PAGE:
What Does a Day in a Sober House Look Like?

Sober living houses have a lot to offer, and if you are researching them you have probably decided that a sober house could be something that would improve your chances of succeeding in treatment and/or recovery. What you might be a little uncertain of is how these houses function. What would it be like to live in one? Hopefully, this will give you a better idea.

If you are ready to go into sober housing or just looking into it, SoberHouse.com is a great resource. You can connect with sober houses, ask questions and get linked to resources that can assist you. Simply call 800-953-3913 (Who Answers?) today.

Sober Housing

What are sober houses? As the name implies, they are alcohol and drug-free homes created for people who are sober or attempting to be so. They are not treatment centers and that is important to remember. The Journal of Psychoactive Drugs reminds readers that sober living houses are “important resources for individuals completing residential treatment, attending outpatient programs, leaving incarceration or seeking alternatives to formal treatment.”

Day in a Sober House

Chores are usually done after work or school.

Sober houses are subsidized by fees paid by residents, and residents are invited to stay as long as they please—provided they keep up to date with rents and fees and follow the house rules. Residents may be strongly urged or obligated to be active in a 12 step community. This means attending meetings as well as acting as a sponsor, maintaining your own sponsor, and volunteering in service roles.

The residence is more like a dorm than like a home or apartment. You will be required to contribute to running the home and keeping it clean.

A Day at the House

It is important to keep in mind that each home is different. What follows is a generalization and may differ from the sober house you choose to reside in.

  • An early wake-up (around 7) is generally a rule of sober houses. You may also be required to make your bed and there may be a morning meditation or quiet time that all residents participate in before breakfast.
  • You will attend breakfast together. In some homes, it is prepared by residents; other homes have cooking staff.
  • During the work week, most residents will have school and/or work to attend. Some homes have a van that can transport residents to work or school.
  • After then end of the work or school day, residents return to the house and are responsible for assigned chores. Chores are typically routine housework like cleaning the toilet or vacuuming.
  • Near the close of the day, a house manager or the house council may call for a meeting. Both good and bad issues will be hashed out. Should there be disputes among residents (or residents and staff) the house meeting is the time to address this.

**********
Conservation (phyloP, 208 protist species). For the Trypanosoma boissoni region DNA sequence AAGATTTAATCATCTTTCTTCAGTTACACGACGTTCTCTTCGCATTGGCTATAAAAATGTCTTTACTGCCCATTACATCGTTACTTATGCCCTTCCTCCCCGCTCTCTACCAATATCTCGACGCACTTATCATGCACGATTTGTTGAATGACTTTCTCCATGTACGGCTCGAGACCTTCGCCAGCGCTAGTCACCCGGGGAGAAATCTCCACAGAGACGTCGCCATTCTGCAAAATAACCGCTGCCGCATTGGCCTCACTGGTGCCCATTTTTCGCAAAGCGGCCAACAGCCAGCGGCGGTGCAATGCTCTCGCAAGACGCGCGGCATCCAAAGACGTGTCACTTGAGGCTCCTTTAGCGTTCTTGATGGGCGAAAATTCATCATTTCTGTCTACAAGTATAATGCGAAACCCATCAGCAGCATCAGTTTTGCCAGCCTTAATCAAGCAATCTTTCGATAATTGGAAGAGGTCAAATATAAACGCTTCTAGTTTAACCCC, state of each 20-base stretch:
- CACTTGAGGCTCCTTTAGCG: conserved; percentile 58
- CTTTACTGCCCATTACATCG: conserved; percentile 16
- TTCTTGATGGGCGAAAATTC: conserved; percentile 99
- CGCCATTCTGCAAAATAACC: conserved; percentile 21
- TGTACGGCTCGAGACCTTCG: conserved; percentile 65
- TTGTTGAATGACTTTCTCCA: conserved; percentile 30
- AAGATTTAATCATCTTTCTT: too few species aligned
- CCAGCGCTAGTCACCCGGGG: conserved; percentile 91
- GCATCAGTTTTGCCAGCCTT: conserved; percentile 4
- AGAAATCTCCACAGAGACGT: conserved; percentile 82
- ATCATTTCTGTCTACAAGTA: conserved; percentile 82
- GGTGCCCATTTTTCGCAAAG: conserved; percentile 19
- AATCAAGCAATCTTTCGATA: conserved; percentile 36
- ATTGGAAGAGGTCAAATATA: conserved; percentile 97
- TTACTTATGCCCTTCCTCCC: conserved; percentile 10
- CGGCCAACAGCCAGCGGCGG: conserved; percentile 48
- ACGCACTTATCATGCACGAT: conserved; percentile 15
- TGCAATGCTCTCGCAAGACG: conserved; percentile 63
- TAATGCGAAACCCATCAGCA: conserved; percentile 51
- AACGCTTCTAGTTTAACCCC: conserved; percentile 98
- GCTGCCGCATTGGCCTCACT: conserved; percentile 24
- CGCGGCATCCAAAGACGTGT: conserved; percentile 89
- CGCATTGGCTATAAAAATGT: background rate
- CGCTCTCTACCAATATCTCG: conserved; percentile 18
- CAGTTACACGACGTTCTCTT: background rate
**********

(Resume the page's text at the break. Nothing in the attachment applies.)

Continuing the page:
• The evening meal is also taken together, as with breakfast.
  • After dinner, many residents will attend a 12 step meeting together. This may happen as little as once a week or as frequently as nightly.
  • After the meetings, residents can enjoy free time for homework, letter writing, television, chatting with others, or another activity, like homework. Many houses reward exceptional residents with additional free time.
  • Many houses have a lights out or curfew time agreed upon and enforced.

A Day in the Life of a Sober House Resident


There will be a set of rules that are individual to each sober living house. You must be comfortable with the rules and abide by them.

In most sober houses, the rules are decided and enforced by a council made up of residents. Although, homes still exist with a single person in a management position and that person enforces the rules they have drawn up.

Examples of rules include:

  • You must pay rent on time and in full.
  • You must perform assigned chores.
  • You must not engage in a romantic relationship with other residents.
  • You must not bring drug or alcohol on the premises.
  • You must not steal.
  • You must not physically engage with other residents.
  • You must be willing to submit to an ordered urine test upon request.

If you like the sound of sober housing and are interested in learning more, contact Our helpline at 800-953-3913 (Who Answers?) and speak with someone today.

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